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Select segment for removal.

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Press Shift-Delete to replace segment with a gap clip.

Exercise 4.4.1 Inserting a Gap Clip

Currently, your project sound bites are sequenced very tightly. This breathless stream of consciousness does not lend itself to clear storytelling. Let's separate some of these clips so the storytelling relaxes a bit.

  1. Park the playhead between MVI_1042 and MVI_1055.

    04_04_01_001.jpg

    Placing a gap clip here allows Mitch to take a breath. Don't worry about the visual break. The B-roll clips you will add later can fill in those pauses.

  2. To insert a gap clip, choose Edit > Insert Generator > Gap, or press Option-W.

    04_04_01_002.jpg

    A three-second clip is inserted between the two clips at the playhead location. Those three seconds may be a little too long for this edit. As with any other clip, you may ripple trim a gap clip to adjust its duration.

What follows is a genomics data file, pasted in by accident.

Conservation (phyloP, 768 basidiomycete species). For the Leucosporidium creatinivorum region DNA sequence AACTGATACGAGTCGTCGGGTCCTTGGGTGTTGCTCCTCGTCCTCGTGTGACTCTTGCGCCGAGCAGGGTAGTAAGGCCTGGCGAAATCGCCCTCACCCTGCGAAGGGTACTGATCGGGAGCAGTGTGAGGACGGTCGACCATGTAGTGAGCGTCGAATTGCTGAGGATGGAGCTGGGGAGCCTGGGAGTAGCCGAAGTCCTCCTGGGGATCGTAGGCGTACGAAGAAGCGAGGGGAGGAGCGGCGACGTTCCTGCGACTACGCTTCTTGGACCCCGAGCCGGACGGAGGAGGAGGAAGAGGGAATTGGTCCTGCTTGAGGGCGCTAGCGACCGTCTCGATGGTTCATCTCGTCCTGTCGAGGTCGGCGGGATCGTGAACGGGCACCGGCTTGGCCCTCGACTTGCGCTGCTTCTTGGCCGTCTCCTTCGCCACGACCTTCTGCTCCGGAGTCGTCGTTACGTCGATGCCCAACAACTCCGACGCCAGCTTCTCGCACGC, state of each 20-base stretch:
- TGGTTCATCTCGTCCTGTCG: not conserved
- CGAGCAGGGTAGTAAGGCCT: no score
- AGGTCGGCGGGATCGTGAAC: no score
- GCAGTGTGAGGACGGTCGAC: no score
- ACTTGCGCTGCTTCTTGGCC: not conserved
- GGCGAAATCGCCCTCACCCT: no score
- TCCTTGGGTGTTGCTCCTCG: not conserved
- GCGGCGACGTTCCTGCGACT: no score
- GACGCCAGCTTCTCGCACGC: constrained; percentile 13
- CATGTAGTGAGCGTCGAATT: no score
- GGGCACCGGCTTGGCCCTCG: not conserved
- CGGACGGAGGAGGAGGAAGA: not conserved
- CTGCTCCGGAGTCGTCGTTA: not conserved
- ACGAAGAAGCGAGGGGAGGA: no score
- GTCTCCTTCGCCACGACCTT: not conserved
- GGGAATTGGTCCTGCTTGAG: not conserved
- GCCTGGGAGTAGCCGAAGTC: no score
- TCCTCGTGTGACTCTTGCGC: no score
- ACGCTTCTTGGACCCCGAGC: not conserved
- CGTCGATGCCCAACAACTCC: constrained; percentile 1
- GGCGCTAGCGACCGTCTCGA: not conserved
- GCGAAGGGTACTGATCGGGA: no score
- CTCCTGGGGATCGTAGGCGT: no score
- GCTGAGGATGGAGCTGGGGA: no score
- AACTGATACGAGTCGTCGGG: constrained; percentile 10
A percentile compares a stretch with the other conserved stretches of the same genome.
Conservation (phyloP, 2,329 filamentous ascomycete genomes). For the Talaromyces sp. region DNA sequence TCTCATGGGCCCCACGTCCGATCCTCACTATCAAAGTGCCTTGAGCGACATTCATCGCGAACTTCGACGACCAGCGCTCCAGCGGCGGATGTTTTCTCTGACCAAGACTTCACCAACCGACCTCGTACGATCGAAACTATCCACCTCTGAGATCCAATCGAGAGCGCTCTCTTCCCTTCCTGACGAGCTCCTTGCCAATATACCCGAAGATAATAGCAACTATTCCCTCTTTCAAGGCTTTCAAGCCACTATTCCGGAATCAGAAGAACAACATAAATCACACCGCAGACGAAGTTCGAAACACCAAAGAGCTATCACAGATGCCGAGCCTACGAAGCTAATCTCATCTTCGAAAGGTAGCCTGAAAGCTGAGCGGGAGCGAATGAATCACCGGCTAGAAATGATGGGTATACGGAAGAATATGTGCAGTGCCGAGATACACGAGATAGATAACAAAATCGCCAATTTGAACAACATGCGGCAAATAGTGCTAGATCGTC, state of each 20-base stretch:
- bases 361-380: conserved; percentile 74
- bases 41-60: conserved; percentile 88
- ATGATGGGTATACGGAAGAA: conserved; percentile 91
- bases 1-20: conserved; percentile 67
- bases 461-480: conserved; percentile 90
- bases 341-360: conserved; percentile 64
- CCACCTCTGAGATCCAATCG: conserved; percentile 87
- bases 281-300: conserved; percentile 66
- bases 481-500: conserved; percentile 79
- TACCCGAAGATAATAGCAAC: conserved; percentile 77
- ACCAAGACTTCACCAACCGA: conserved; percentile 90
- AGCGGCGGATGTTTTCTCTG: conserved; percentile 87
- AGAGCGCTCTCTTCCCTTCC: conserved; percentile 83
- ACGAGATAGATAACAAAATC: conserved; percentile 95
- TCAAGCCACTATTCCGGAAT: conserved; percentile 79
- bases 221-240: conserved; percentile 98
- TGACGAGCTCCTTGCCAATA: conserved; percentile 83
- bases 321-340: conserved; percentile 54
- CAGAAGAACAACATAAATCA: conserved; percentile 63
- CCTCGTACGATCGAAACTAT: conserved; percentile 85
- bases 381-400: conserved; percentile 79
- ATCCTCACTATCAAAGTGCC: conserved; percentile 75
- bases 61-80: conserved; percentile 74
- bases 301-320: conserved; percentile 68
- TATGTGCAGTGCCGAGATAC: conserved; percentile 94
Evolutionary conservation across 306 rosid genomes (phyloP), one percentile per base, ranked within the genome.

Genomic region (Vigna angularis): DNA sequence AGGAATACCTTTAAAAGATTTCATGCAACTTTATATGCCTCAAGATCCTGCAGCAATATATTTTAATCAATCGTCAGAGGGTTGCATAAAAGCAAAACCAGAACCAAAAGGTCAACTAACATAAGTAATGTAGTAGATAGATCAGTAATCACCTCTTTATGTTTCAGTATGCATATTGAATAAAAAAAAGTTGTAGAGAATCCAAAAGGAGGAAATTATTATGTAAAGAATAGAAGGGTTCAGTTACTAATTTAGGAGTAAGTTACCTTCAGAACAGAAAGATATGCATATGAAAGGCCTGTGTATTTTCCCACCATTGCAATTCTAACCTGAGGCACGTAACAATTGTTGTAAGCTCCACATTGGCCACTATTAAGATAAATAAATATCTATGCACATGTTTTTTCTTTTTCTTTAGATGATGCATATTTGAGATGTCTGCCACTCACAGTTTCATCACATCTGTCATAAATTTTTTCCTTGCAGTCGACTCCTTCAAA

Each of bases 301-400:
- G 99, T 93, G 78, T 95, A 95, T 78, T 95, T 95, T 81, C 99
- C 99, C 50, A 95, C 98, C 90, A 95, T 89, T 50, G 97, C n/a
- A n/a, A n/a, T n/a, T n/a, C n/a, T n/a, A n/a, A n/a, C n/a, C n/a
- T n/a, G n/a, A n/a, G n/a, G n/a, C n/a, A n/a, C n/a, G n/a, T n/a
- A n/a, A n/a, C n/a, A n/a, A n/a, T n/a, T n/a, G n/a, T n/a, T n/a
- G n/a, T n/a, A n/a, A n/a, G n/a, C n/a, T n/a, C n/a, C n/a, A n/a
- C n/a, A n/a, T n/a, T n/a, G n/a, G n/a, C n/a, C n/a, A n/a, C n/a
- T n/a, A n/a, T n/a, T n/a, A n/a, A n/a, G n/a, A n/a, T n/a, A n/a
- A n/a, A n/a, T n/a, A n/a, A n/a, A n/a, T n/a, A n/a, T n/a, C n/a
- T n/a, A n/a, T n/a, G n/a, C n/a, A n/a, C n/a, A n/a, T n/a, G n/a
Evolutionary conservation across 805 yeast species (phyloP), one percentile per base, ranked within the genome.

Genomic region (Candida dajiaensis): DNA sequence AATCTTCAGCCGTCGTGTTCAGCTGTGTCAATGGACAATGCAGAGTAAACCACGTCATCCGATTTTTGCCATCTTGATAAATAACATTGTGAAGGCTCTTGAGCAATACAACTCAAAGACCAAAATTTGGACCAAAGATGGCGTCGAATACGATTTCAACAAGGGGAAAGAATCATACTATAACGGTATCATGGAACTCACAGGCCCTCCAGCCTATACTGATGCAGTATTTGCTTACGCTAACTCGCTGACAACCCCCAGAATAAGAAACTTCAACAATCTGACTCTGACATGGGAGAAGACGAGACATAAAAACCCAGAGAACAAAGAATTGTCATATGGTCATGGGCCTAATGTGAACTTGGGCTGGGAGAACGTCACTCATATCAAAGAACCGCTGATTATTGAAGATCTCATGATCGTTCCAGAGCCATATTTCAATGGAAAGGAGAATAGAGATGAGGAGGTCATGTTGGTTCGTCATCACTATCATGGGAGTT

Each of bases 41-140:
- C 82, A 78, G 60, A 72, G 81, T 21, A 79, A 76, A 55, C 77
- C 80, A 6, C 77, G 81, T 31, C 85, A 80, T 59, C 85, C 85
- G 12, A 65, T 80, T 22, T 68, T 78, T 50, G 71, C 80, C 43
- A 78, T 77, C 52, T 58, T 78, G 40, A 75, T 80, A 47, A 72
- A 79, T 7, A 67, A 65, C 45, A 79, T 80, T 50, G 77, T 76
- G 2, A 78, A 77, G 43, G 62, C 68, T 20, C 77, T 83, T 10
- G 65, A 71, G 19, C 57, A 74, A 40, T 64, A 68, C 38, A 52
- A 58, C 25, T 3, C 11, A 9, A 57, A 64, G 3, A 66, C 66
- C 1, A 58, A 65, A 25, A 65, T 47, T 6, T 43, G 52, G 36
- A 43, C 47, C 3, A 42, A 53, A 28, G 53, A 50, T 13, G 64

3. Place the mouse pointer over the end point of the gap clip. Ensure that the ripple trim's filmstrip is pointing left, and then drag the end point to the left.

    04_04_01_003.jpg

    As you drag, the clip's new duration and the delta (the amount you have changed the clip's duration while dragging) appears above the edit.

  4. Trim the gap clip to a new duration of one second, thereby removing two seconds from its length.

    04_04_01_004.jpg
  5. Skim to just before the gap clip, and play back to review the edit.

    That's not bad. It allows just a moment for your audience to understand the who, what, and where of Mitch's comments. Let's repeat that for the next edit.

  6. Advance the playhead to the next edit by pressing the Down Arrow key.

    The playhead jumps to the edit between MVI_1055 and MVI_1043.

    Mitch is offering more details in MVI_1043, so placing a longer gap before this clip may help transition the audience into this sound bite.

  7. With the playhead cued, press Option-W to insert a three-second gap clip.

    04_04_01_006.jpg
  8. Review the edit.

    Now that you have silence between the two sound bites, you may discover the "breath" at the end of MVI_1055. As you proceed with your edit, you will probably notice more of these fine details.

  9. If necessary, adjust the end or start points surrounding the gap clips to tidy up the trimmed clips.